Minnesota News Roundup: Police chief fires back at officers who want him goneMinnesota News
-- Dilworth's Police Chief has fired back at the officers who tried to oust him from his job.
Dilworth's Police Chief has fired back at the officers who tried to oust him from his job. Josh Ebert says the three full-time officers failed to follow department procedures and disobeyed the mayor. Ebert says he has not been asked to resign and has no intentions to voluntarily resign.
On Monday, some officers handed over a *no confidence* statement to the city council, saying they wanted the chief removed. They did it even after the mayor told them no. Ebert says the statement has a "vague list" of complaints, many of which are decisions that he did not make. He says he's made quite a few accomplishments in the last eight-month and has been doing a good job. Ebert says he treats all his employees fairly, and plans to work with the officers who made the complaint.
It's expected a committee of the Republican-controlled Minnesota Senate this afternoon (330pm) will approve paying an additional 90-thousand dollars in legal bills surrounding the Michael Brodkorb case. The ex-staffer sued the state Senate, claiming gender discrimination when he was fired a year ago during a sex scandal that resulted in the ouster of then Majority Leader Amy Koch. The Senate's legal bills in the case are now approaching 200 thousand dollars. Democrats take control of the Senate when the Minnesota Legislature convenes on January 8th.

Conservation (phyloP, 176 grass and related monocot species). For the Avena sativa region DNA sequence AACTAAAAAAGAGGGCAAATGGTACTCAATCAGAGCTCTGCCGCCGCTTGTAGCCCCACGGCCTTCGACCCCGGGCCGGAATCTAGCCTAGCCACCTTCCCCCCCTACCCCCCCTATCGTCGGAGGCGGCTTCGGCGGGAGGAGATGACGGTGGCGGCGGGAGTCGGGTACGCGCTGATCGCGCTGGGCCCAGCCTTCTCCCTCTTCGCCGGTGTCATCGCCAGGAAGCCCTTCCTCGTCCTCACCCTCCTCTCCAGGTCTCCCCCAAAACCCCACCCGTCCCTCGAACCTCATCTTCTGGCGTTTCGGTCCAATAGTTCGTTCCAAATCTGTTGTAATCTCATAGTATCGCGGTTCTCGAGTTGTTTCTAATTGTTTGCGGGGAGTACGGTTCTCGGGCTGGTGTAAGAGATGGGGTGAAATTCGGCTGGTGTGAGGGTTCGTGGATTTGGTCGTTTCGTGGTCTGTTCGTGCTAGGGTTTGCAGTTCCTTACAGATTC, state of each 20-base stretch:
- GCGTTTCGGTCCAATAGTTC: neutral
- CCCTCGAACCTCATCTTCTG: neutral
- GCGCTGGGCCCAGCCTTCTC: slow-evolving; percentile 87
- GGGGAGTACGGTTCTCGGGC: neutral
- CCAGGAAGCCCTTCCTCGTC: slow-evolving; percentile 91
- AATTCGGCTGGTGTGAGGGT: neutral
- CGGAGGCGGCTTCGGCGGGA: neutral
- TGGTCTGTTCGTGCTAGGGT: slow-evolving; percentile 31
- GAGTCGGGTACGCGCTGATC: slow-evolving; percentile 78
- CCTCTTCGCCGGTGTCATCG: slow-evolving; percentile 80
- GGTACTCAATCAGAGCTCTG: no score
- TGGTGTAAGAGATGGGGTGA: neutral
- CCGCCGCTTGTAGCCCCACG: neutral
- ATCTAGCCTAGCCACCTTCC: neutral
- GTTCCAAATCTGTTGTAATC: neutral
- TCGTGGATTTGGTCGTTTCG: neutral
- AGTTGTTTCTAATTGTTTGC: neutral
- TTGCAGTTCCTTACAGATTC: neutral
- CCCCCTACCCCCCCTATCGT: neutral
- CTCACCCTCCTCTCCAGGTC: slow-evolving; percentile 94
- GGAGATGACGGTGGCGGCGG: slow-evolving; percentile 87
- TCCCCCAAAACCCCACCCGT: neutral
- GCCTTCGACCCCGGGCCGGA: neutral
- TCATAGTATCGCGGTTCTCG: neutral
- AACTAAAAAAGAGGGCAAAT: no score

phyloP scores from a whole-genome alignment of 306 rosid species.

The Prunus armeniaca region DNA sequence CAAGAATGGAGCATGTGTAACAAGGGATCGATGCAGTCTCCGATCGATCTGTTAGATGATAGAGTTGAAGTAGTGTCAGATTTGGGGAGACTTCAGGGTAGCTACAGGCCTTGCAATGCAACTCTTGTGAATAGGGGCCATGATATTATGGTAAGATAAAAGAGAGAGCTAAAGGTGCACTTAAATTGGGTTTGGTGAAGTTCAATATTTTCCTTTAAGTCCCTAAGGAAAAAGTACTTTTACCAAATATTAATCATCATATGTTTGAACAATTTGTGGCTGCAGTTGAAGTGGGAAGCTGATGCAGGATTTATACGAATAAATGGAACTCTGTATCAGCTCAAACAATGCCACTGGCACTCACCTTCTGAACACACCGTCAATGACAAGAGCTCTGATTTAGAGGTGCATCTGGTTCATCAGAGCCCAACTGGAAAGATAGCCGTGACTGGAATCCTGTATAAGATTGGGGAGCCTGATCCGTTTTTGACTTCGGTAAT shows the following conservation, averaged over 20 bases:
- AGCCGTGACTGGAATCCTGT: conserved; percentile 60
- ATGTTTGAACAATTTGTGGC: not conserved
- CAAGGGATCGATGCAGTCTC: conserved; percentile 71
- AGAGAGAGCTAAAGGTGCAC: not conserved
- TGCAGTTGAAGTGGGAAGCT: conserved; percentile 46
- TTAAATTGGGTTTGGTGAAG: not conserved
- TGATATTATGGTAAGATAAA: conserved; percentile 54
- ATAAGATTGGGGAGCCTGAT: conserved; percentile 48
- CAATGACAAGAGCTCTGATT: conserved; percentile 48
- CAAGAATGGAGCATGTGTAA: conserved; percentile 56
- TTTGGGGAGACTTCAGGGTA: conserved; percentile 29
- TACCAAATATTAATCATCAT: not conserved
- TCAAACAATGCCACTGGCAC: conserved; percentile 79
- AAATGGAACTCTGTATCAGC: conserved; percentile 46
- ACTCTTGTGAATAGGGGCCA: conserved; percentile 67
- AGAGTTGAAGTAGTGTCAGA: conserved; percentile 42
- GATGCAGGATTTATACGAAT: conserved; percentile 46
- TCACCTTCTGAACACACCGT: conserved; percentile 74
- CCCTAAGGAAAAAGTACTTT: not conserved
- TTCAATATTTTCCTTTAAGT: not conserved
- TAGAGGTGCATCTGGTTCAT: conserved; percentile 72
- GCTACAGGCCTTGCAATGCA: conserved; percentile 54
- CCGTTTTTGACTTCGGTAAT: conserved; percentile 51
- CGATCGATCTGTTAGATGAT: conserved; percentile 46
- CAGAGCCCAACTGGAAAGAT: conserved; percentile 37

A bill designed to protect app users, specifically children and women, from having their location information shared with third parties goes before the Senate Judiciary Committee today (THU). Senator Al Franken is the author of the Stalking Apps bill, which would prevent companies that make software on smartphones and GPS devices from collecting and sharing location information--without the user's explicit consent. The bill also proposes to close a loophole allowing stalking applications to secretly run on women's and girls' smartphones.
High praise from two important players on Governor Dayton's choice to head MN-DOT. Minneapolis Senator Scott Dibble, incoming chairman of the Transportation Committee, says Charlie Zelle has been at the helm of a major turnaround at Jefferson Bus Lines and has led the business community's efforts to support advances in transportation. And Eliot Seide, head of the AFSCME state employee union, says Zelle "has a good reputation for being a hands-on boss who listens to frontline workers at his union bus company." Zelle takes over at MN-DOT in January after Tom Sorel left for a job with Triple-A Minneapolis.